Monitoring the expression of therapeutic genes in targeted tissues in disease models is important to assessing the effectiveness of systems of gene therapy delivery. We applied a new light-detection cooled charged-coupled device (CCCD) camera for continuous in vivo assessment of commonly used gene therapy delivery systems (such as ex vivo manipulated cells, viral vectors, and naked DNA), without the need to kill animals. We examined a variety of criteria related to real-time monitoring of luciferase (luc) gene expression in tissues including bone, muscle, salivary glands, dermis, liver, peritoneum, testis, teeth, prostate, and bladder in living mice and rats. These criteria included determination of the efficiency of infection/transfection of various viral and nonviral delivery systems, promoter specificity, and visualization of luciferase activity, and of the ability of luciferin to reach various organs. The exposure time for detection of luc activity by the CCCD camera is relatively short (approximately 2 minutes) compared with the intensified CCD camera photon-counting method (approximately 15 minutes). Here we transduce a variety of vectors (such as viruses, transfected cells, and naked DNA) by various delivery methods, including electroporation, systemic injection of viruses, and tail-vein, high-velocity-high-volume administration of DNA plasmids. The location, intensity, and duration of luc expression in different organs were determined. The distribution of luciferin is most probably not a barrier for the detection of in vivo luciferase activity. We showed that the CCCD photon detection system is a simple, reproducible, and applicable method that enables the continuous monitoring of a gene delivery system in living animals.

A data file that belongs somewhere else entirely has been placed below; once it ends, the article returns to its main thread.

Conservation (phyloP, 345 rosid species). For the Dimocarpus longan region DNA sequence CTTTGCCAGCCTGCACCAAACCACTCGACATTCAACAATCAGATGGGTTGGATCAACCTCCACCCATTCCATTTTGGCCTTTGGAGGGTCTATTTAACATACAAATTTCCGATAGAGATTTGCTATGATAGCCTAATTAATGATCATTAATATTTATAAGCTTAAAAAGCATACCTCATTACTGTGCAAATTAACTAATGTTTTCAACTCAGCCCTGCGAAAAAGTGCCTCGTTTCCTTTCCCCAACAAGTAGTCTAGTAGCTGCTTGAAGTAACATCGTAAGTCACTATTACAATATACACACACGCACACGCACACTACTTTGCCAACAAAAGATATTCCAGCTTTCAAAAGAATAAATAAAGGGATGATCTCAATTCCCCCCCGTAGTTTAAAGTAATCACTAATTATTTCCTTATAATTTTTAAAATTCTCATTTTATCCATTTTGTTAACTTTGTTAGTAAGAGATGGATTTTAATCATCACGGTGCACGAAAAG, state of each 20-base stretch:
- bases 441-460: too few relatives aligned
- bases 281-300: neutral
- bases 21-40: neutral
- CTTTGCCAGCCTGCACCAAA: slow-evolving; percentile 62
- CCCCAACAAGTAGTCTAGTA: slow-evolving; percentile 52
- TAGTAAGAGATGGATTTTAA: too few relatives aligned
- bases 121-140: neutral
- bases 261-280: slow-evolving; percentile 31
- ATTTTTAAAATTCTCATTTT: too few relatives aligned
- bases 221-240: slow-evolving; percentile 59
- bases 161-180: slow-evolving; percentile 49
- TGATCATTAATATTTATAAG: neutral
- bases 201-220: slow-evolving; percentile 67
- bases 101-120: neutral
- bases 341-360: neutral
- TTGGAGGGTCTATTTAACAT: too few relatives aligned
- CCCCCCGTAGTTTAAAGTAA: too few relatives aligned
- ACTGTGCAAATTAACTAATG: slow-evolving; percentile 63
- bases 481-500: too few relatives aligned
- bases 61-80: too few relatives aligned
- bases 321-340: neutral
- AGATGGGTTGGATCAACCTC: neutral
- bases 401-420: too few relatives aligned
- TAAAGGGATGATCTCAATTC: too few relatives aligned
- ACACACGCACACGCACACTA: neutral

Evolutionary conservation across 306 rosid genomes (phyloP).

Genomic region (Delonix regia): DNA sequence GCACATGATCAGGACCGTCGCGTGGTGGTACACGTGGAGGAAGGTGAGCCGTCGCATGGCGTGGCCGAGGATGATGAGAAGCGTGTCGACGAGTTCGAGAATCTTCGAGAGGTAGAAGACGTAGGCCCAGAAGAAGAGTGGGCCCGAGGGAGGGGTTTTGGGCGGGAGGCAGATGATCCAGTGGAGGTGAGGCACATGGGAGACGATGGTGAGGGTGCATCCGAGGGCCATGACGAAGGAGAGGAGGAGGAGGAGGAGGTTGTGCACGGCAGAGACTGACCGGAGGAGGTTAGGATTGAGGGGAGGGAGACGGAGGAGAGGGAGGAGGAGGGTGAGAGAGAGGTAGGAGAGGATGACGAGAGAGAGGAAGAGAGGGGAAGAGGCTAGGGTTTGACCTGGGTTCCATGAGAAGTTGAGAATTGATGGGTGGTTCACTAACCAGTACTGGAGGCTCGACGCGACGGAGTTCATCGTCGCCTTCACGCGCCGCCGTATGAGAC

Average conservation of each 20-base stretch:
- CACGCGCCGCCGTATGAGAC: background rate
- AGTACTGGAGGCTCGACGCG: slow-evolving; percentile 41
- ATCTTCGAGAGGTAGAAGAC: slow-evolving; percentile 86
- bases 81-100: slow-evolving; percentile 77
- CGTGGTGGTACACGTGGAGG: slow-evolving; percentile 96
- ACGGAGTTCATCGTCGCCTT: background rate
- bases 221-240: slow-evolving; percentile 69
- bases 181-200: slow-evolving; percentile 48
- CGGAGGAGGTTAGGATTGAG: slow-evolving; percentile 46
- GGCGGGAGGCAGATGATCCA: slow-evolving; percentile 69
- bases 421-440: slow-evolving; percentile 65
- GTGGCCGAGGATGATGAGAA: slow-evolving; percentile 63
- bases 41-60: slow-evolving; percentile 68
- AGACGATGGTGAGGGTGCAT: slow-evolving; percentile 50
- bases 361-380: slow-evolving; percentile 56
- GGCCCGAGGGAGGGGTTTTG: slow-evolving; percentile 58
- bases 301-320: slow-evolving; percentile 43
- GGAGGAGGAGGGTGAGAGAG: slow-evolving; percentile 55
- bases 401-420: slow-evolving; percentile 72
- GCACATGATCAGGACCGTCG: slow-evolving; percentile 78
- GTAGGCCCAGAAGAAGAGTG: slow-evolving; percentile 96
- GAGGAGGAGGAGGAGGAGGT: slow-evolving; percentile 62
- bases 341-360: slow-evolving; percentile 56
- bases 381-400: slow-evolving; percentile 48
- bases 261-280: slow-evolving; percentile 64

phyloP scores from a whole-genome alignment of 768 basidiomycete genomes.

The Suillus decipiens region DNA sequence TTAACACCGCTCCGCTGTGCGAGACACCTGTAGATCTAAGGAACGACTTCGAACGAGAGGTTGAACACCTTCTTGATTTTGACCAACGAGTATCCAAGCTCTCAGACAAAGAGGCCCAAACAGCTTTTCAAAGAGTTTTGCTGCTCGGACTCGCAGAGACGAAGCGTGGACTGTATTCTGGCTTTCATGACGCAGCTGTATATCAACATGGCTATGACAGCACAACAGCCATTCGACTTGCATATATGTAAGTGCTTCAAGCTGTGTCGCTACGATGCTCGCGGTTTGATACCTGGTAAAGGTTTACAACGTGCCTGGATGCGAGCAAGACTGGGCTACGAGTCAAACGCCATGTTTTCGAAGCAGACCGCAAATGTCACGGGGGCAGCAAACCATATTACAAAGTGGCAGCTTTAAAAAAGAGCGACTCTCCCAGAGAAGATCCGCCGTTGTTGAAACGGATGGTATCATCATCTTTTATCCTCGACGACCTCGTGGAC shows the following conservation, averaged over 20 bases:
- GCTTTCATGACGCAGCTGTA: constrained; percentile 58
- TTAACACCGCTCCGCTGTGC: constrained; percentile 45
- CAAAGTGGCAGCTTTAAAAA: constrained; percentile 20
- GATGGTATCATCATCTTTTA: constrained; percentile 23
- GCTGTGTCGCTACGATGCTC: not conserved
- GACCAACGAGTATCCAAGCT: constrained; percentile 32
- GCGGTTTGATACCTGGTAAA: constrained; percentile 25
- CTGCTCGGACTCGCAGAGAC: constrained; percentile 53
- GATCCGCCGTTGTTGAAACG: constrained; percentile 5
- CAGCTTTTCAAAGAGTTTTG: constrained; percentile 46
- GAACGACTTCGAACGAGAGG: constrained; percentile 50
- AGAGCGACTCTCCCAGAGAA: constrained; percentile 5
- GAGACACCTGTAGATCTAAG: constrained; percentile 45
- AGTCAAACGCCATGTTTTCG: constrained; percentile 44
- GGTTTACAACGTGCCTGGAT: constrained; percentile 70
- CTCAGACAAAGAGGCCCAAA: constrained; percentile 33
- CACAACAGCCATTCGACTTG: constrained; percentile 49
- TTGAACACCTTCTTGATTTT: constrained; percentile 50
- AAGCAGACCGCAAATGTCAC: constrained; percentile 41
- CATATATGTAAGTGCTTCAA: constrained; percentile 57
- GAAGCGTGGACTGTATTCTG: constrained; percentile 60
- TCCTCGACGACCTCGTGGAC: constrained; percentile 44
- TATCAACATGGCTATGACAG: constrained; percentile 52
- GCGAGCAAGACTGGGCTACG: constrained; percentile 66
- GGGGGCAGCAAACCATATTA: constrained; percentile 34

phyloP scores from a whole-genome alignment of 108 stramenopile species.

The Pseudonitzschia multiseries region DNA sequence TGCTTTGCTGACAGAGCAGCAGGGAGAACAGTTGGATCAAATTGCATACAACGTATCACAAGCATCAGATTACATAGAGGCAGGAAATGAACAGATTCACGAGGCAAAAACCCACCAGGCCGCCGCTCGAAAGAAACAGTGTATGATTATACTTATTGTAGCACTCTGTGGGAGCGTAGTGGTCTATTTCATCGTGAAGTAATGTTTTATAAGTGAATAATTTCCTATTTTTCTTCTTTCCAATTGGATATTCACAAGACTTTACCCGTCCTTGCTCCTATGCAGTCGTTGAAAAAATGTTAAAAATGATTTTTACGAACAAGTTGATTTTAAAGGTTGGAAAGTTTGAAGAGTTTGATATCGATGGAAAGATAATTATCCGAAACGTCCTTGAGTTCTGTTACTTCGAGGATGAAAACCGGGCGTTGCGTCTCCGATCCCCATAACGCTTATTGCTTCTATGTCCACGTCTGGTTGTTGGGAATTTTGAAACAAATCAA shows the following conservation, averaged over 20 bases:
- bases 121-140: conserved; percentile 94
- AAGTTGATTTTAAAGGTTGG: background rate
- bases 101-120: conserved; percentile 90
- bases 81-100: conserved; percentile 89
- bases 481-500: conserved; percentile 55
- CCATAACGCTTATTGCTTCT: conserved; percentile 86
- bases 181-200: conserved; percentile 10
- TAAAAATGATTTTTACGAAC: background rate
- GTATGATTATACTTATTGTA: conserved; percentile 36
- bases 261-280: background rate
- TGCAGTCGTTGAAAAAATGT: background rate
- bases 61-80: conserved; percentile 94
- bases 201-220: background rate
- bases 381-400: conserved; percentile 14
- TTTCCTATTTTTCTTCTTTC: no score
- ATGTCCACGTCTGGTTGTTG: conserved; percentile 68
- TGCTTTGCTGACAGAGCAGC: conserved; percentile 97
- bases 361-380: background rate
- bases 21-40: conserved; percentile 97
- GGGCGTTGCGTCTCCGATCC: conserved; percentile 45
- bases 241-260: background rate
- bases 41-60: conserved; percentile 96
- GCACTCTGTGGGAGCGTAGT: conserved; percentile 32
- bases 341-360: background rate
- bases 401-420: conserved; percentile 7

Bibliographical noteFunding Information:
We thank Hilla Giladi (Gene Therapy Institute, Hadassah Medical Center) for useful advice during the experimental work and preparation of the manuscript; Jonathan Axelrod (Liver Unit, Hadassah Medical Center) for help; and Eitan Yaffe Nof, Yinon Ben-Neriah, and Iris Lavon (all from the Department of Immunology, Hebrew University, Hadassah Medical Center) for their animal model. Mark Christenson and Sten Tomegard (both from Roper Scientific, Inc.) continuously supported this work. The Berkowitz Family Foundation supported this study. E.G. holds the Sam and Ellie Fishman Chair in Gene Therapy. We acknowledge the Hamamatsu Photonics Corporation and their representatives in Israel and Germany for their support. The Israeli Ministry of Science (Grant # 2004-1-99) and CapCure Foundation supported in part this work.
- CCCD camera
- Gene therapy
- In vivo delivery
- In vivo imaging